Sam Mitchell knocks Glen Taylor, Tom Thibodeau, Scott Layden for Timberwolves’ firing process

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Sam Mitchell was so bothered by how the Timberwolves fired him, he said it upset Kevin Garnett – a real BS move.

If you’re upset, don’t put it on someone else. Speak for yourself and let Garnett speak for himself.

Well, Mitchell is speaking for himself now.

And he’s being clear about his issues with Timberwolves owner Glen Taylor, new president/coach Tom Thibodeau and new general manager Scott Layden.

Mitchell, via Darren Wolfson (nicknamed Doogie) of ESPN 1500:

I’ve known Glen Taylor a long time, and I have had the utmost respect for him. And my whole thing, Doogie, was, whether you thought I earned the job or not, that’s fine. That’s a decision that he has to make. But I felt like after 13 years of being in the organization, after being the captain, after having been the guy that was whenever there was things going on and they needed players to do things, being that go-to guy – I thought I always carried myself and conducted myself when I was in the Wolves uniform as a coach or a player. And after 13 years and being knowing Mr. Taylor for about 10 or 11, to be treated that way, that just did something to me.

It just left a bad taste in my mouth, and Doogie, to be honest with you, it’s something that I don’t know where to place it emotionally or mentally. It’s just tough, man. I don’t know where – still to this day, I don’t think about it or dwell on it, because I understand that the NBA is not fair, that life is not fair. Bad things happen to good people all the time, and good things happen for bad people all the time. I’m about to turn 53, and I understand that. But I’ve always held Glen Taylor in high regard. And just to be treated that way – a 30-second phone call – it just didn’t sit well with me. It’s something I don’t understand, and I’ve had a hard time trying to figure out, where do I place this?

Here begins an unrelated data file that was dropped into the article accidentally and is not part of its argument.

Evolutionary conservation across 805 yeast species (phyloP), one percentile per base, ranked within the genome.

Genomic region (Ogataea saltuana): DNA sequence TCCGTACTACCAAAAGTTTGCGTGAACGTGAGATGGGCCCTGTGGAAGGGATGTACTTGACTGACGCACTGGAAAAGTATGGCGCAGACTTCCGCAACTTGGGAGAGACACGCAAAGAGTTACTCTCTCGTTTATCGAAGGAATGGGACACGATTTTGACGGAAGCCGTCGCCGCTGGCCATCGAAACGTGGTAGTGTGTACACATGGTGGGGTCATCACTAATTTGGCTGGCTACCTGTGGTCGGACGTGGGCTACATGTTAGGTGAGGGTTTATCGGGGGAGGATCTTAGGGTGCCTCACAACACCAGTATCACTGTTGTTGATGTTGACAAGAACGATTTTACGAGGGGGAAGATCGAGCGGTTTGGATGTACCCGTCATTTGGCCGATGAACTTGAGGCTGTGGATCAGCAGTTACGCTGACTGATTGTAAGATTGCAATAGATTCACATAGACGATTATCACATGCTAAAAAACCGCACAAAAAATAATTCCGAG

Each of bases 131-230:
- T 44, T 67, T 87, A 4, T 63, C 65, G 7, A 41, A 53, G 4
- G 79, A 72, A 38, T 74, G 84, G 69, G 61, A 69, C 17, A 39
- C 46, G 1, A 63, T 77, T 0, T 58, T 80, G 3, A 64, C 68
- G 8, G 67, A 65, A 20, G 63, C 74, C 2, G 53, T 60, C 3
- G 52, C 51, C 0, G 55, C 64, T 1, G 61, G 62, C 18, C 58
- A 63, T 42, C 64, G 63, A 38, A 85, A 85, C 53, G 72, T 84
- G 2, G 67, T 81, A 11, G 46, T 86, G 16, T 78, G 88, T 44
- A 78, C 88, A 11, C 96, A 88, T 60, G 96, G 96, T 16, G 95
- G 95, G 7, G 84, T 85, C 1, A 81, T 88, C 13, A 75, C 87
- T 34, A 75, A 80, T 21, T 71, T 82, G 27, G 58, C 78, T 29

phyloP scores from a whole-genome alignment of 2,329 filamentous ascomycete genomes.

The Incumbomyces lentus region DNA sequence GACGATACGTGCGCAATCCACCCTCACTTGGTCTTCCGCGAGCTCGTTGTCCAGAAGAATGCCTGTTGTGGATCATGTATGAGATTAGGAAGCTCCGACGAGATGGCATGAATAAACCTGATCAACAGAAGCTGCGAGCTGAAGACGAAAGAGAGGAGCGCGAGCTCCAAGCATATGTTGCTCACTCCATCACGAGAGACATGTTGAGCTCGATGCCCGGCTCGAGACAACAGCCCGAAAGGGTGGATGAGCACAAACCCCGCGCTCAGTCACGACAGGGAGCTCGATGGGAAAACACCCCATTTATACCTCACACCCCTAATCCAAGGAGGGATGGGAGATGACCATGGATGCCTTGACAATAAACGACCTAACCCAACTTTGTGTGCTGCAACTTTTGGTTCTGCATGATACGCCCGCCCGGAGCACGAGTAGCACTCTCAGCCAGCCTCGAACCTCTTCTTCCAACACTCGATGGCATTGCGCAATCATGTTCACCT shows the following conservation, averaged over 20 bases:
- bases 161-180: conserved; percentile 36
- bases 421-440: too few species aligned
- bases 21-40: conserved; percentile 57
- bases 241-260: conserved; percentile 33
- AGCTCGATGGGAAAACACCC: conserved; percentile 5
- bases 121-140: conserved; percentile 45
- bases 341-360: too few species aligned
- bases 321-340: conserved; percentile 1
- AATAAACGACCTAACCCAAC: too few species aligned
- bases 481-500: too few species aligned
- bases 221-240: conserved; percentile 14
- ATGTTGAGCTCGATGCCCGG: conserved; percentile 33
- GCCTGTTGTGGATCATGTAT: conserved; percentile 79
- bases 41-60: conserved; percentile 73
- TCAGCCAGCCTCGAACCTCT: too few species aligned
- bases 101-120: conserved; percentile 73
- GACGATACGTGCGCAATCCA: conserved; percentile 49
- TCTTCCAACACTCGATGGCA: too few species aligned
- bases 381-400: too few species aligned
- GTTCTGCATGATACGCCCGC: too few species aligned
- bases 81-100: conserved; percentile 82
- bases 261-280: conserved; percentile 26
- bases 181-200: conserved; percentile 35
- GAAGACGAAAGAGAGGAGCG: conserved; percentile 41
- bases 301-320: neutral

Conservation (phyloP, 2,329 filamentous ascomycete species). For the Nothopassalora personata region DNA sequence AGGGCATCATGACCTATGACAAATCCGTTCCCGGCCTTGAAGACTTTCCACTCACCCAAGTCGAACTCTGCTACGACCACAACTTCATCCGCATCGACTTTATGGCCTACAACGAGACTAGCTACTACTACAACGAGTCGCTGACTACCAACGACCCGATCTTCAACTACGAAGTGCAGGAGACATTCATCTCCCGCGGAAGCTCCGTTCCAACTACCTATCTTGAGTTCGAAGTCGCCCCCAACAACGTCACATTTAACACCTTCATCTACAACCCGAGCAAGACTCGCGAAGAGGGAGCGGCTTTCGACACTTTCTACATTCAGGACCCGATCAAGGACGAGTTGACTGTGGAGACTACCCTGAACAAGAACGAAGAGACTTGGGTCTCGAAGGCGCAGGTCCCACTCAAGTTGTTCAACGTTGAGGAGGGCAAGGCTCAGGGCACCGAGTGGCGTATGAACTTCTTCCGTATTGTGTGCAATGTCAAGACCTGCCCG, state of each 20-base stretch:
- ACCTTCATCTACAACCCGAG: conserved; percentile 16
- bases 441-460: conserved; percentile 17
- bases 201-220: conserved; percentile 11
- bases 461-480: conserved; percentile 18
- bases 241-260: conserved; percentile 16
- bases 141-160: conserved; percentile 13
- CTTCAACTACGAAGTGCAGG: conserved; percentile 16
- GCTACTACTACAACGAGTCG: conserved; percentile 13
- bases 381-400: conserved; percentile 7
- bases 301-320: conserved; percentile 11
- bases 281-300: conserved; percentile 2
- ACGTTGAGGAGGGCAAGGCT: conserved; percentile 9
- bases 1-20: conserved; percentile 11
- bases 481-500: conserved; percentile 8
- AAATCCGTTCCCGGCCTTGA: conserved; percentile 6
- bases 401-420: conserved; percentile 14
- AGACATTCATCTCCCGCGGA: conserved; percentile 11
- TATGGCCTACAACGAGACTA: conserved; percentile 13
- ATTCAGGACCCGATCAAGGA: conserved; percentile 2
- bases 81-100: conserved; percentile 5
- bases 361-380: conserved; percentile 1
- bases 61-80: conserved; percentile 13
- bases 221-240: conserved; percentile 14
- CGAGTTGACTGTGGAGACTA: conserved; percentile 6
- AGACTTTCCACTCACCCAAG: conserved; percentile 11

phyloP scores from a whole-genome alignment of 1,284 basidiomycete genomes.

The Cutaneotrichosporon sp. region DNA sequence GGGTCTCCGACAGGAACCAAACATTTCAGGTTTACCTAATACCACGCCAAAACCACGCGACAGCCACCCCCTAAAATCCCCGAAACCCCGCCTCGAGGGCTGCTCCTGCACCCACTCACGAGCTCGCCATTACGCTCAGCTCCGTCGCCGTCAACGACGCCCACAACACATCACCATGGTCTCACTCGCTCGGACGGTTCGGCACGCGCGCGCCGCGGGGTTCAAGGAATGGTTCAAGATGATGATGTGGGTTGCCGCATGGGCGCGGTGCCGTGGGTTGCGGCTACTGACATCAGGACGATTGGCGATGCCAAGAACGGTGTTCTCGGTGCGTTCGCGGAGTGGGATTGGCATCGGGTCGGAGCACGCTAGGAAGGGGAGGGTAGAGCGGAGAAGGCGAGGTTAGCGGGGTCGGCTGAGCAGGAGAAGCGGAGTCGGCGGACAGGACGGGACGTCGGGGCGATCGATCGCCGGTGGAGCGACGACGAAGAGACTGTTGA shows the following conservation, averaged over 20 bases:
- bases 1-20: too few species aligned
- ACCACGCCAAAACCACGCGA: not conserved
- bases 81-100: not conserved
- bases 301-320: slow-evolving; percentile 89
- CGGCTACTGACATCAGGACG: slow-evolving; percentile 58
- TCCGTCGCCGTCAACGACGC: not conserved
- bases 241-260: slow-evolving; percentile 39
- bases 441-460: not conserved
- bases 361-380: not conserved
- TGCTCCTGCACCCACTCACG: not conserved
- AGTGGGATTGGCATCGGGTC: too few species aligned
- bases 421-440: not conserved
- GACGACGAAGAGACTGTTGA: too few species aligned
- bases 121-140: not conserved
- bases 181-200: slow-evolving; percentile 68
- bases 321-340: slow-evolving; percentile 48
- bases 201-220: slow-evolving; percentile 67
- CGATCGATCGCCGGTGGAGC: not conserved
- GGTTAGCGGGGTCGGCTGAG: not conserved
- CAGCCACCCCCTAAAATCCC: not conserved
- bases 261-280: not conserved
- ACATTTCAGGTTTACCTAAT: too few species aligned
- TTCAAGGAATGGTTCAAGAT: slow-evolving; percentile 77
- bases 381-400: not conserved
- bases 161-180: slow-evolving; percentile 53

Because, again, it would not have been easy to sit down with me and have that conversation. But I think after the years in the organization, that’s the least that you could have done for me.

Another thing: I’ve known Tom Thibodeau. Look, another disheartening thing is – and, again, I understand the NBA. Somebody offers you the job – someone offers my best friend who may be a assistant coach the job and you have the job, they’re going to take the job. They have to take the job, because there’s only 30. I understand that, Doogie. And I mean, once the decision is made not to hire you, then I’m OK with a friend of mine or someone I know getting the job. Because at the end of the day, it’s not like they’re doing anything behind your back to take your job. No one can take your job in the NBA. Either the owner doesn’t think you did a good enough job to retain you or, for whatever reason, they replace you. So, I understand that. It’s a big-boy league.

But even with Tom – all the years I’ve been knowing Tom and with Bill Musselman actually having helped Tom get on the staff as a player with the Wolves when I played for them because of my connection with Bill Musselman – the fact that he never called me saying a word to me, never sent me a message, never sent me a text. And that the new general manager Scott called me a month and a half later.